We dropped our bags off in our hotel room, then met our translator to walk downtown to have lunch. Our translator asked us what types of food we liked, and we told her that we didn't travel to another country to eat at McDonald's, so to please take us to a typical restaurant. We sat in an outdoor part of a restaurant, one of several in a long line of restaurants and bars in the pedestrian area of the city.
Even before our food arrived, there were four or five cats circling our table, as if to say, "Look, Americans! Maybe they'll take pity on us and give us a scrap!" Our food came, Scott's meal a chicken leg with vegetables, mine a pork skewer with tomato, cucumber, and mashed potatoes on the side. The cats were persistent, but easy to ignore, but one lunch guest was allowed to have its fill of Scott's plate of food: a yellow jacket. The bee would fly over to Scott's chicken, tear off a small piece, and fly away with it. I had never seen anything like that before, but I learned that I'm not the first one to have seen that and in some parts of the US, yellow jackets are called "meat bees." (They are not called yellow jackets in Eastern Europe, by the way.)
After lunch, we asked for directions to an electric shop, because the adaptor we bought for the plugs did not work, since the plugs there were recessed and round, and our plug was square. We found the shop, tucked away down a road I'd probably never be able to find again, and I paid less than $2 USD equivalent for the adaptor, which made me ill that I spent $13 on the one that didn't work.
It was time to head back to the orphanage, after Denny's nap. After the ten-minute drive from the hotel to the orphanage, we walked in again, and this time we were asked to wait in one of the corridors, walls made entirely of windows that overlooked a play area one one side, and another windowed corridor on the other side. The corridor was lined with plants, ranging from small hostas to snake plants, and while we waited, I followed the lace curtain as far as I could walk around, and realized that it was one long and continuous panel of lace. The section I followed was at least 20 ft. long.
Finally, Denny was carried out and handed off to me by a caretaker, and we made our way back to the playroom, by way of the balcony. Denny grabbed on to the swing as we walked past, and Scott received a nice bruise from being an inch too tall to miss the air conditioning unit sticking out next to the door we walked back into.
Once in the playroom, Denny seemed a bit more sluggish than he had in the morning, and there were no other children in sight. We were told he was just up from his nap, and after playing with him for about 15 minutes, he started to perk up a bit. Our translator talked to him, and he ate up the attention. We talked to him, too, and he leaned his face into mine, loving being kissed.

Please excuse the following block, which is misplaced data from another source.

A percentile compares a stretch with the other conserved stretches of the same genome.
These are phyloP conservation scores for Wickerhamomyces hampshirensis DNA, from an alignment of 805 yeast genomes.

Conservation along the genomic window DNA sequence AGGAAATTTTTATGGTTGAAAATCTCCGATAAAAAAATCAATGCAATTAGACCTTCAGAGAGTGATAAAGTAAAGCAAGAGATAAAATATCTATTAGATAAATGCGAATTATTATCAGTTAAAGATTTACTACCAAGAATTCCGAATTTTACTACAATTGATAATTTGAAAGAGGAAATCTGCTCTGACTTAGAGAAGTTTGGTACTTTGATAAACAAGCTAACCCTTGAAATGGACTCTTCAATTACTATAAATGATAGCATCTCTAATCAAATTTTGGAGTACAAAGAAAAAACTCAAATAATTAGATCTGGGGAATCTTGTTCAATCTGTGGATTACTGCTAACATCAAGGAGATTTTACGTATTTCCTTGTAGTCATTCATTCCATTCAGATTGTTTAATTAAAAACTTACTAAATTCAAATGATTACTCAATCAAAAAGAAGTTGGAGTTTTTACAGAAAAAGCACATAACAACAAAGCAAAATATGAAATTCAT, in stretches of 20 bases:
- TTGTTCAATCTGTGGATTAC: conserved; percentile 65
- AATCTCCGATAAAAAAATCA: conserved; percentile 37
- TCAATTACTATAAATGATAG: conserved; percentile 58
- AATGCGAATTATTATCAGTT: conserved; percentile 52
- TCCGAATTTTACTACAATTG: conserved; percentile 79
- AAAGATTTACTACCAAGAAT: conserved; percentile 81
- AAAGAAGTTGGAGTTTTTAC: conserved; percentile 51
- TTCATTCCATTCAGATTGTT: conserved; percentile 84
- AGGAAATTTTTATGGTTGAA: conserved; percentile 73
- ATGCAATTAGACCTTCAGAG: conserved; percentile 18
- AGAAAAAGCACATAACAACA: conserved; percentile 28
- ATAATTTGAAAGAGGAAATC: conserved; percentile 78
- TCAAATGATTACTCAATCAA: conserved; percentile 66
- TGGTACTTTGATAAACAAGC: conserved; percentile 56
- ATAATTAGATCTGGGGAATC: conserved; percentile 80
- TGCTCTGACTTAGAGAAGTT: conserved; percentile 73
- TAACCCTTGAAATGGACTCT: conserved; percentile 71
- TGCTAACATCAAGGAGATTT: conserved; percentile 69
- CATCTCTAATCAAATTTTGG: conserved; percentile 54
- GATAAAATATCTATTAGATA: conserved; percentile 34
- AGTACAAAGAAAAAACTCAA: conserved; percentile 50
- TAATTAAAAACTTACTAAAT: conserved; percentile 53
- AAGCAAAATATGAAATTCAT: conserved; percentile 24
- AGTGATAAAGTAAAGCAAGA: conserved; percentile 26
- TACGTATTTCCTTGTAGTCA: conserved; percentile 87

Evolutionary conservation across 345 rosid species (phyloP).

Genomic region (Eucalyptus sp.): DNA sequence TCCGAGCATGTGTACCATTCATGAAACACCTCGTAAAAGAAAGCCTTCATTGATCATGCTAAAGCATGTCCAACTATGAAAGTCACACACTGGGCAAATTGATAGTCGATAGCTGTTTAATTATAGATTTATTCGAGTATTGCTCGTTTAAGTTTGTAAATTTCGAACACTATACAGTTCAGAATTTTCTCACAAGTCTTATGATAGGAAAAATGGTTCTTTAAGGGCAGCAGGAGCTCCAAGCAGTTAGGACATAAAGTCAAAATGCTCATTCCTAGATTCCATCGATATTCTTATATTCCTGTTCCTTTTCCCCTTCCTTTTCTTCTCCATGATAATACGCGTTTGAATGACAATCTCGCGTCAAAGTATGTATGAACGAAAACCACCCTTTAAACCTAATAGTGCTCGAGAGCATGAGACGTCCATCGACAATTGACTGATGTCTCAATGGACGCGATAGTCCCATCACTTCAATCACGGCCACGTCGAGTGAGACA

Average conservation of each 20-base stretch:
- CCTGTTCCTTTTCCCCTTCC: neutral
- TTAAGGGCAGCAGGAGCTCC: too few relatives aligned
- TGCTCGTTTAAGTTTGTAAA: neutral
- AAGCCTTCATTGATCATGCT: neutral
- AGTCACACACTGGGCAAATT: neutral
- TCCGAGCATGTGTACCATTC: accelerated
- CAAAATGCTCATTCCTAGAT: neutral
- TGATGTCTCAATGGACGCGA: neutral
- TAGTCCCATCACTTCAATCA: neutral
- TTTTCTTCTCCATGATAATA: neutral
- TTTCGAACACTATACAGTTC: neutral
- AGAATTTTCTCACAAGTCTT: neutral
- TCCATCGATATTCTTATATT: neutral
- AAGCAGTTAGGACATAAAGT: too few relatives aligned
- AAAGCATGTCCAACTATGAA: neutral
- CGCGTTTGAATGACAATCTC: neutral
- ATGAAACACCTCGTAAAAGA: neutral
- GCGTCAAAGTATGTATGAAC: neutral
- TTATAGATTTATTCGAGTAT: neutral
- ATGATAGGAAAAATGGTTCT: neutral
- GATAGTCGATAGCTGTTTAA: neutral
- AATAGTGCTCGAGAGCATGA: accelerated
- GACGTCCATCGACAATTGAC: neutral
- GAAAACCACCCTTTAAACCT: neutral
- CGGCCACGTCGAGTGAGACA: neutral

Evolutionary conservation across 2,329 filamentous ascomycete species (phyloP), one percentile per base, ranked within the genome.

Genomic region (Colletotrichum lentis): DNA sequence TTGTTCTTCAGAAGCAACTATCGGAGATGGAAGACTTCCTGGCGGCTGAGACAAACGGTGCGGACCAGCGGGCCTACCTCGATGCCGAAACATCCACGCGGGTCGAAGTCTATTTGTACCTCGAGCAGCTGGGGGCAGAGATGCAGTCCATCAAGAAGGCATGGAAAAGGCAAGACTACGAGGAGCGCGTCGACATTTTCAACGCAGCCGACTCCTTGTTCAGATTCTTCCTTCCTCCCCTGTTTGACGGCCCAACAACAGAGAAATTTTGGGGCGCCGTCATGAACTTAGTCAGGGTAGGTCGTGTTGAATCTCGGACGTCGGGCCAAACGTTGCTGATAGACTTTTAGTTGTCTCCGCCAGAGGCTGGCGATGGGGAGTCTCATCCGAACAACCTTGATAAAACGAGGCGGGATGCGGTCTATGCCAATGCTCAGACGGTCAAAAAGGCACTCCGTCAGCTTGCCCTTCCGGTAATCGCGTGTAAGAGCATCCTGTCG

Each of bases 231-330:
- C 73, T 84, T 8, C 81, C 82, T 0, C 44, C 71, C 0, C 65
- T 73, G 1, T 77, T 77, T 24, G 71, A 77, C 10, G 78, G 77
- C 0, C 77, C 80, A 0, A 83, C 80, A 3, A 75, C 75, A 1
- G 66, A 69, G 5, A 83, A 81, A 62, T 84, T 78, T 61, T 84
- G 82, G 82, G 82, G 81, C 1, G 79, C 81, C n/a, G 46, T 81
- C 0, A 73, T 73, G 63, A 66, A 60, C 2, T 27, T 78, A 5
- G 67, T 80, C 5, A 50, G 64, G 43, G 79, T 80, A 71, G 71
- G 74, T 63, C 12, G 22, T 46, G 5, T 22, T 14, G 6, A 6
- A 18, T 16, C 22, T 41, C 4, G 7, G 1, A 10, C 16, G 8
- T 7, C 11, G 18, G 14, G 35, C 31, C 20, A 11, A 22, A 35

It was in the afternoon that I really noticed his teeth. The top teeth had a bit of plaque in the crevices, but his bottom teeth were not even visible, because of the thick layer of yellow plaque covering all but the very tips of what we believe are still baby teeth. We found out that morning that he was still bottle-fed, with the pureed version of whatever the other children were eating. Based on his bottom teeth, I guessed that he was just propped with a bottle, which would explain why he burped a lot in the afternoon.
Two hours of walking, dancing, climbing through the ball pit and up the therapy stairs passed quickly, and a caretaker came in to announce that we had 10 minutes left. I quickly began to dislike the caretakers opening that door, because it meant the end of precious time with my son. But Denny was tired... typically having one hour a day with someone who cares about you and 23 hours of mostly unengaged time, and then having 4-5 hours of attention in one day is exhausting.
So we left, back down the mountain to our hotel, where I fell asleep until time for dinner. We walked from the hotel to the pedestrian area again, and chose another restaurant. And oh, my first dinner in Denny's region is one I will never forget, and will most definitely try to replicate at home. I'm going to cover my favorite meals in another post, and hopefully I'll be able to find recipes or just wing making them on my own, so I can share pictures. Because I didn't want to be *that* person, the one with the big ol' camera at the dinner table, the "crazy American."